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199 A Novel Selective Inhibitior for Plasma Membrane Calcium Atpase 4 Improves VEGF-Mediated Angiogenesis
  1. Sathishkumar Kurusamy1,
  2. Dolores Lopez-Maderuelo2,
  3. Robert Little3,
  4. David Cadagan1,
  5. Clare Murcott1,
  6. Rhiannon Baggott1,
  7. Delvac Oceandy3,
  8. Farjana Begam Rowther1,
  9. Weiguang Wang1,
  10. Ludwig Neyses4,
  11. Elizabeth Cartwright3,
  12. Juan Miguel Redondo5,
  13. Angel luis Armesilla1
  1. 1University of Wolverhampton
  2. 2Centro Nacional de Investigaciones Cardiovasculares
  3. 3Institute of Cardiovascular Sciences, University of Manchester
  4. 4Institute of Cardiovascular Sciences, University of Manchester, UK and University of Luxemburg, Luxemburg
  5. 5Centro Nacional de Investigaciones Cardiovasculares


Cardiovascular diseases such as ischaemic heart disease, peripheral arterial disease and stroke are leading causes of death worldwide. Therapeutic angiogenesis, which can improve the formation of new blood vessels in the ischaemic organ, provides a valuable tool for treating cardiovascular diseases. Angiogenesis, a complex blood vessel formation process, involves the participation of several pro- and anti-angiogenic factors. Among them, pro-angiogenic factor Vascular Endothelial Growth Factor (VEGF) has been identified to play a critical role in pathological angiogenesis. Pre-clinical studies demonstrate that VEGF-based pro-angiogenic therapies result in successful reperfusion of the ischaemic organ in animal models. In our previous study, we reported a novel role for the Plasma Membrane Calcium ATPase 4 (PMCA4) as a negative regulator of angiogenic processes mediated by VEGF. Here, we hypothesised that selective inhibition of PMCA4 with the small molecule aurintricarboxylic acid (ATA) will improve VEGF-driven angiogenesis in vitro and an in vivo model of mouse limb ischaemia.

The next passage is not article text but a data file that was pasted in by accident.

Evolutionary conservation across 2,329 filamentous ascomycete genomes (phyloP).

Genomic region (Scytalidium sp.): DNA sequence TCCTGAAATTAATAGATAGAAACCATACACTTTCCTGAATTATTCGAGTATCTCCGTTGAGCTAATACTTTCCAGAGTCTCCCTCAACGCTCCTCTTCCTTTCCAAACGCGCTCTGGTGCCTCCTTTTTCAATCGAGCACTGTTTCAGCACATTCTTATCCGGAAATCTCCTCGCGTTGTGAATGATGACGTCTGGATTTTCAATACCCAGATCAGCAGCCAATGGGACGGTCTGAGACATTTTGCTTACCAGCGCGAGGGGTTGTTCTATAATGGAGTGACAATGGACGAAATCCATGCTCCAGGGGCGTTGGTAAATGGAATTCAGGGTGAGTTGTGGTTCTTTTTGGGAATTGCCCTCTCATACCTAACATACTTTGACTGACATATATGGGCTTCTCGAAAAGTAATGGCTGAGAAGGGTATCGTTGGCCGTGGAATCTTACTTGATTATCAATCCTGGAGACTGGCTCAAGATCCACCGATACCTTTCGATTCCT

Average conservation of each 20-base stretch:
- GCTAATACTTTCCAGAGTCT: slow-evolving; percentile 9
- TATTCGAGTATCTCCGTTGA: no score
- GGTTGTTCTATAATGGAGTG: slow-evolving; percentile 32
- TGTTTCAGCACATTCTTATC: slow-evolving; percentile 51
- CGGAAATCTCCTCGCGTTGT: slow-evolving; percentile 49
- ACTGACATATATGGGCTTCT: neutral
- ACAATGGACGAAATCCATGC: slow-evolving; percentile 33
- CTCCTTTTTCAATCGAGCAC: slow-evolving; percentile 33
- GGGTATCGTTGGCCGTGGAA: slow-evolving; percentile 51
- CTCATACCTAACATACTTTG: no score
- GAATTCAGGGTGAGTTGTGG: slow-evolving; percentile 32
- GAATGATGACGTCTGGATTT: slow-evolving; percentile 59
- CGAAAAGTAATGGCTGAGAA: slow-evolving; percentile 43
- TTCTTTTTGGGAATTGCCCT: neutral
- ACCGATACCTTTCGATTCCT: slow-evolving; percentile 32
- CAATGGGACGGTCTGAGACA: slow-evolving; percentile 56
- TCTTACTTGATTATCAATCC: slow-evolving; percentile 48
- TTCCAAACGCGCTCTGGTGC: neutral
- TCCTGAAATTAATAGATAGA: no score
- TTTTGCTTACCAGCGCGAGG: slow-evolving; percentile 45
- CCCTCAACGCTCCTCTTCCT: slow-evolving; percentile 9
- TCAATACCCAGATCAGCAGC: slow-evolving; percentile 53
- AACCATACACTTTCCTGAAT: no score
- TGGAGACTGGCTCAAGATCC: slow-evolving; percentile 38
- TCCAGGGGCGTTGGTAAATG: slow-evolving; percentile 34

Consistent with this hypothesis, we demonstrate in this work that inhibition of PMCA4 by treatment with ATA significantly increases the activity of calcineurin/NFAT pathway and the subsequent expression of the NFAT-dependent, pro-angiogenic protein RCAN1.4 in VEGF-stimulated endothelial cells. Additionally, ATA treatment reduces the level of membrane-associated calcineurin, suggesting that enhancement of calcineurin signalling is the result of a disruption of the interaction between PMCA and calcineurin. Moreover, ATA treatment strongly enhances endothelial cell motility and capillary-like formation in matrigel assay. Furthermore, ATA significantly enhances MLEC motility in PMCA4 +/+ (wild type), but not in PMCA4 -/- (knock out) cells, conforming that ATA-mediated inhibition of PMCA4 is implicated in the increase of migration exerted by ATA. Importantly, long-term exposure of endothelial cells to ATA has no changes in cell viability, highlighting the potential clinical application of ATA. In this sense, Post-ischaemic reperfusion of ischaemic limbs in animals treated with ATA is significantly higher than in control-treated animals. The data from this study indicated that modulation of the activity of PMCA4 by treatment with ATA might have important clinical applications to promote blood vessel formation in human diseases associated with insufficient angiogenesis.

  • PMCA4
  • Aurintricarboxylic Acid
  • Angiogenesis

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